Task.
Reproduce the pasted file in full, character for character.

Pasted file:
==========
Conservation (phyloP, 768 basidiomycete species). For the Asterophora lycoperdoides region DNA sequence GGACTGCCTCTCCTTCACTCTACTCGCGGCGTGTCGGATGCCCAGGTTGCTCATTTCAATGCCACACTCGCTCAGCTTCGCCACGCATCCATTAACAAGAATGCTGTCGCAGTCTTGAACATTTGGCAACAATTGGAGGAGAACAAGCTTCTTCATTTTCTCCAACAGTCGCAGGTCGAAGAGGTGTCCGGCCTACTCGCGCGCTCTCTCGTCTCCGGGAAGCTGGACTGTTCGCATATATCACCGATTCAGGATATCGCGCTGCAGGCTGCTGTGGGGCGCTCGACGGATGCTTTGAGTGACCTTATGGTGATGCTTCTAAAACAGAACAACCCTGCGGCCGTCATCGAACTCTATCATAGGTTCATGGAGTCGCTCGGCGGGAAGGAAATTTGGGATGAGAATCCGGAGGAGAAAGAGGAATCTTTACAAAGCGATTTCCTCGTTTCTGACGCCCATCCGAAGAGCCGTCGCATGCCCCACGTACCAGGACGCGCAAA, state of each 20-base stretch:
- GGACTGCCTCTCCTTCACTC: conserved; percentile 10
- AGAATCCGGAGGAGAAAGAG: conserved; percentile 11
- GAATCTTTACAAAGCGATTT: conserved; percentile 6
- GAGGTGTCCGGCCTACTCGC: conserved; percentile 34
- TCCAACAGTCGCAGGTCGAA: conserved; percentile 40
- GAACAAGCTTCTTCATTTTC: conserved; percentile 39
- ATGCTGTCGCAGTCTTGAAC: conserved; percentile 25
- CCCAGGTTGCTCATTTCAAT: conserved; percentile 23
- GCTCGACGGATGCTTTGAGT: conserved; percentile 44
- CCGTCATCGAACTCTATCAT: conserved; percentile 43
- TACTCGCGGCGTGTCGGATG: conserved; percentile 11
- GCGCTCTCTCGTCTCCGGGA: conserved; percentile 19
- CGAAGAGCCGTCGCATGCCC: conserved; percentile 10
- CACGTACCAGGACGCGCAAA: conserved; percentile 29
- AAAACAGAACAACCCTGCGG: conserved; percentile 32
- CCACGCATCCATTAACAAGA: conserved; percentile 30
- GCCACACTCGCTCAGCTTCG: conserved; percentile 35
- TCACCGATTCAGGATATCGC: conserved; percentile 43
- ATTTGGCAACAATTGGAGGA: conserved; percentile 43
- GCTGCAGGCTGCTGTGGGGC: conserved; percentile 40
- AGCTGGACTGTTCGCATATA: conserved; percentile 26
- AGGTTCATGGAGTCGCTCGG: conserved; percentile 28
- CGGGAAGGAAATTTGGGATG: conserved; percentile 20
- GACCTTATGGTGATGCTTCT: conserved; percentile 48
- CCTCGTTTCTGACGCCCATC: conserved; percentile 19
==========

Conservation (phyloP, 768 basidiomycete species). For the Asterophora lycoperdoides region DNA sequence GGACTGCCTCTCCTTCACTCTACTCGCGGCGTGTCGGATGCCCAGGTTGCTCATTTCAATGCCACACTCGCTCAGCTTCGCCACGCATCCATTAACAAGAATGCTGTCGCAGTCTTGAACATTTGGCAACAATTGGAGGAGAACAAGCTTCTTCATTTTCTCCAACAGTCGCAGGTCGAAGAGGTGTCCGGCCTACTCGCGCGCTCTCTCGTCTCCGGGAAGCTGGACTGTTCGCATATATCACCGATTCAGGATATCGCGCTGCAGGCTGCTGTGGGGCGCTCGACGGATGCTTTGAGTGACCTTATGGTGATGCTTCTAAAACAGAACAACCCTGCGGCCGTCATCGAACTCTATCATAGGTTCATGGAGTCGCTCGGCGGGAAGGAAATTTGGGATGAGAATCCGGAGGAGAAAGAGGAATCTTTACAAAGCGATTTCCTCGTTTCTGACGCCCATCCGAAGAGCCGTCGCATGCCCCACGTACCAGGACGCGCAAA, state of each 20-base stretch:
- GGACTGCCTCTCCTTCACTC: conserved; percentile 10
- AGAATCCGGAGGAGAAAGAG: conserved; percentile 11
- GAATCTTTACAAAGCGATTT: conserved; percentile 6
- GAGGTGTCCGGCCTACTCGC: conserved; percentile 34
- TCCAACAGTCGCAGGTCGAA: conserved; percentile 40
- GAACAAGCTTCTTCATTTTC: conserved; percentile 39
- ATGCTGTCGCAGTCTTGAAC: conserved; percentile 25
- CCCAGGTTGCTCATTTCAAT: conserved; percentile 23
- GCTCGACGGATGCTTTGAGT: conserved; percentile 44
- CCGTCATCGAACTCTATCAT: conserved; percentile 43
- TACTCGCGGCGTGTCGGATG: conserved; percentile 11
- GCGCTCTCTCGTCTCCGGGA: conserved; percentile 19
- CGAAGAGCCGTCGCATGCCC: conserved; percentile 10
- CACGTACCAGGACGCGCAAA: conserved; percentile 29
- AAAACAGAACAACCCTGCGG: conserved; percentile 32
- CCACGCATCCATTAACAAGA: conserved; percentile 30
- GCCACACTCGCTCAGCTTCG: conserved; percentile 35
- TCACCGATTCAGGATATCGC: conserved; percentile 43
- ATTTGGCAACAATTGGAGGA: conserved; percentile 43
- GCTGCAGGCTGCTGTGGGGC: conserved; percentile 40
- AGCTGGACTGTTCGCATATA: conserved; percentile 26
- AGGTTCATGGAGTCGCTCGG: conserved; percentile 28
- CGGGAAGGAAATTTGGGATG: conserved; percentile 20
- GACCTTATGGTGATGCTTCT: conserved; percentile 48
- CCTCGTTTCTGACGCCCATC: conserved; percentile 19